In Charleston, One Year Later
Shani Gilchrist Walks the Streets of Her Complicated City
Since I started living in Charleston I’ve been hesitant to walk visiting friends through some of my typical daily routes. I understand why some people ask questions like “Isn’t it hard to see all of this every day?” and “How can you live here?” When the physical remnants of history aren’t typically things seen without the purchase of a museum ticket, the mystery of this and here is difficult to grasp. But still, I grow tired of having to explain myself from a defensive stance. I had to do that often before we moved here from a different part of the state, when liberal Northern and Western friends had a hard time understanding it when they found out that for a while I did the bulk of my writing out in the country on an old plantation which belonged to my former next-door neighbors. It’s been in their family since it was established in 1768. My writing studio was in a former kitchen house which sits several yards from what used to be slave quarters.
How can you go there?
Isn’t it weird to be there?
Do you go alone?
How can you be friends with these people?
That last question is the one which would light a protective spark in me.
These people consist of a masseuse and a political consultant, who own the property with his brother, an attorney, and his brother’s wife, who is an artist. These people watched my children when I had such terrible bronchitis I felt like I’d be better off jabbing a straw into my lungs to get some air. These people comforted me when I ran over a rabbit in my driveway with my truck and then wordlessly cleaned up the mess. My husband and I got torn up with them during a winter storm that left us all stranded in our neighborhoods because the roads were closed due to lack of salt and snow plows. They were some of my biggest cheerleaders when I finally threw myself into the joys and agonies of being a serious writer. These people have family reunions with white and black relatives who descended from both the good and the terrible things that came with the inhumanly human stories of plantation life. These people aren’t out seeking a congratulatory pat on the back for being modern, “good white people” because to do so when, after generations, family is family is family no matter how a family became so, is kind of stupid? No, this is a family that treats its past as something that exists and can’t be rewritten. This is a family that isn’t seeking redemption for the sins of their ancestors, doesn’t camouflage those sins. They’re simply doing what it takes to be good friends and decent family, now, in the present. They aren’t slaveowners and they don’t pine for the days of watching human tools break themselves while working in the cotton fields. They are my friends, in a friendship that puts that past in a transparent box—visible, up for discussion, but without danger of contamination. So when they offered me a writing space in a part of a county I love, nothing about it seemed weird or awkward to me. That was difficult to explain to people who’ve been brought up apologizing for the racist weirdos down South despite having plenty of racist weirdos of their own up North.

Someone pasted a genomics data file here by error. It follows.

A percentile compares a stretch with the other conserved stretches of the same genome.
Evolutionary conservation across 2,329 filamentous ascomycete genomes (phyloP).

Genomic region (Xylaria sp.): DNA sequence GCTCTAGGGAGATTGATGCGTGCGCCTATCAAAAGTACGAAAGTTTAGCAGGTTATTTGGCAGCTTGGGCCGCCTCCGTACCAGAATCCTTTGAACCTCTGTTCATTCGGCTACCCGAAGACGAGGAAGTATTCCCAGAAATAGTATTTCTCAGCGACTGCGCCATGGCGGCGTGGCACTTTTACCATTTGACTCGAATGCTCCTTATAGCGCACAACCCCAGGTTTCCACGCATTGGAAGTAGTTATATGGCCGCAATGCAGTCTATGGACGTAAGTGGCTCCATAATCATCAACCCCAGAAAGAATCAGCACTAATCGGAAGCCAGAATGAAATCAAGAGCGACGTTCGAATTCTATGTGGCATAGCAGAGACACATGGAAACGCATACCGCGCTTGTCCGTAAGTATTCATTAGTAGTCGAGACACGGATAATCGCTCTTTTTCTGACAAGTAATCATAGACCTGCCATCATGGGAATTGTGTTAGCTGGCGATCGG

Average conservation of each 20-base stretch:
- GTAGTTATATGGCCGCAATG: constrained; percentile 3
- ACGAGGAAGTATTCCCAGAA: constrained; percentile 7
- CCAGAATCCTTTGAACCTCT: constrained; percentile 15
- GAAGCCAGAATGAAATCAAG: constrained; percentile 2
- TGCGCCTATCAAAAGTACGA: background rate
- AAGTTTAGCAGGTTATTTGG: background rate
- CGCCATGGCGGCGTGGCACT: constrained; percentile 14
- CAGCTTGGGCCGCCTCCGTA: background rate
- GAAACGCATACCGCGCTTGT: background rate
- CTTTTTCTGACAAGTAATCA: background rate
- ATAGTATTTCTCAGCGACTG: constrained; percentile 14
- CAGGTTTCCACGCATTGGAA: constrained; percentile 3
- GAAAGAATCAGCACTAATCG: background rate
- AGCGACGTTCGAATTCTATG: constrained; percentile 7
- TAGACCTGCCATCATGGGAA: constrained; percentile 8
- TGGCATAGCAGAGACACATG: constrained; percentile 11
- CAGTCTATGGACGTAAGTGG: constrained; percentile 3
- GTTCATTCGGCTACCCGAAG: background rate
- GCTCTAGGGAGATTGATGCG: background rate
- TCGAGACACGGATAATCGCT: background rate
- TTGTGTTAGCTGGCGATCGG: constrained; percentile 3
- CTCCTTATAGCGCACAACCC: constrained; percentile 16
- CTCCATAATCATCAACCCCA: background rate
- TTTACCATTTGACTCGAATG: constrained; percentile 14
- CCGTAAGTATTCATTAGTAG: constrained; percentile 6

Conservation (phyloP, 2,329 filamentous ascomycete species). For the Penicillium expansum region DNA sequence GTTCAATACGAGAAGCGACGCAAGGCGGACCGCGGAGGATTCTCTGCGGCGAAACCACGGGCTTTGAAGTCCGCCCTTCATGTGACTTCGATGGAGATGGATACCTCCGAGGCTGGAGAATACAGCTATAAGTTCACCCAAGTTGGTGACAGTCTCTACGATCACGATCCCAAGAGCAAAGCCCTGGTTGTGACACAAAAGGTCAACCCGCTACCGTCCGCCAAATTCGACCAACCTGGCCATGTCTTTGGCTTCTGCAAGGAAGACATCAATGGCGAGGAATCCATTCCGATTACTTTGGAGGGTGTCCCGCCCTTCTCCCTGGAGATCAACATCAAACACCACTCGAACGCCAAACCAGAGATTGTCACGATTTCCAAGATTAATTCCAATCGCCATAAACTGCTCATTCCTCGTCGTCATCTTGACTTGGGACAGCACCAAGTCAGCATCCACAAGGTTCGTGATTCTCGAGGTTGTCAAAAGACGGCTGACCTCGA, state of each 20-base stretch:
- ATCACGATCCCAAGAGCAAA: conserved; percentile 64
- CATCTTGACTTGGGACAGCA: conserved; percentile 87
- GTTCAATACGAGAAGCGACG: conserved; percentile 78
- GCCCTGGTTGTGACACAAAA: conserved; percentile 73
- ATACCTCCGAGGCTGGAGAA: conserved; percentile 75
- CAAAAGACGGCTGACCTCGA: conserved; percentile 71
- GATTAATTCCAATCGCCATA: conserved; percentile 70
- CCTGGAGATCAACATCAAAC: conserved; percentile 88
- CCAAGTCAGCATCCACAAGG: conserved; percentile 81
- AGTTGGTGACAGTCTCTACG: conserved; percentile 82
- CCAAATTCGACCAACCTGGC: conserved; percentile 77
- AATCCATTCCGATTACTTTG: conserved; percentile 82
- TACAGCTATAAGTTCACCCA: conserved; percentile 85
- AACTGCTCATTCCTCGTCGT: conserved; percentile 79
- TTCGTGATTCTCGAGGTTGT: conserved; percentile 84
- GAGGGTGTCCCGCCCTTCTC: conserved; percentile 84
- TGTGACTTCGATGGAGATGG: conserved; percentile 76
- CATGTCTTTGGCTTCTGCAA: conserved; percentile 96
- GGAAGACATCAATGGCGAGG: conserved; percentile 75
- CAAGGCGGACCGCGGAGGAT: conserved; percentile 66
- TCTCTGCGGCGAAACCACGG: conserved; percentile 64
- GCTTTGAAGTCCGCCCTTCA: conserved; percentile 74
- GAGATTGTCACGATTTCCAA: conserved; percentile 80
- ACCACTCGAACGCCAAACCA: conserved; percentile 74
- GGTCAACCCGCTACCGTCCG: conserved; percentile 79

In Charleston, it’s a little different. Earlier I said that I don’t think about that mysterious it which encompasses 250 years of white barbarism, black oppression, black anger, white fear, white anger, and black fear. But that isn’t necessarily true. I guess the proper way to put it is that I live with it. I don’t usually analyze the atrocities of the slave economy while walking to the store to pick up a carton of milk. Instead I live amongst stories that have been and are waiting to be told as I do amongst my neighbors here. Some stories are nice. Some stories are assholes. All stories have layers that make them complex, unique, ugly, beautiful, and/or horrifying. It’s living. History is living. History, like people, can be very flawed. If you can’t stare the difficulties and tragedies of the past in the face as you get on with your world, you’re just letting those difficulties and tragedies continue to rule the present. That’s what I do, and while I don’t delve into deep thought about it during my daily routine (unless I’m writing about it), I’m proud to be putting the past in its place simply by being myself.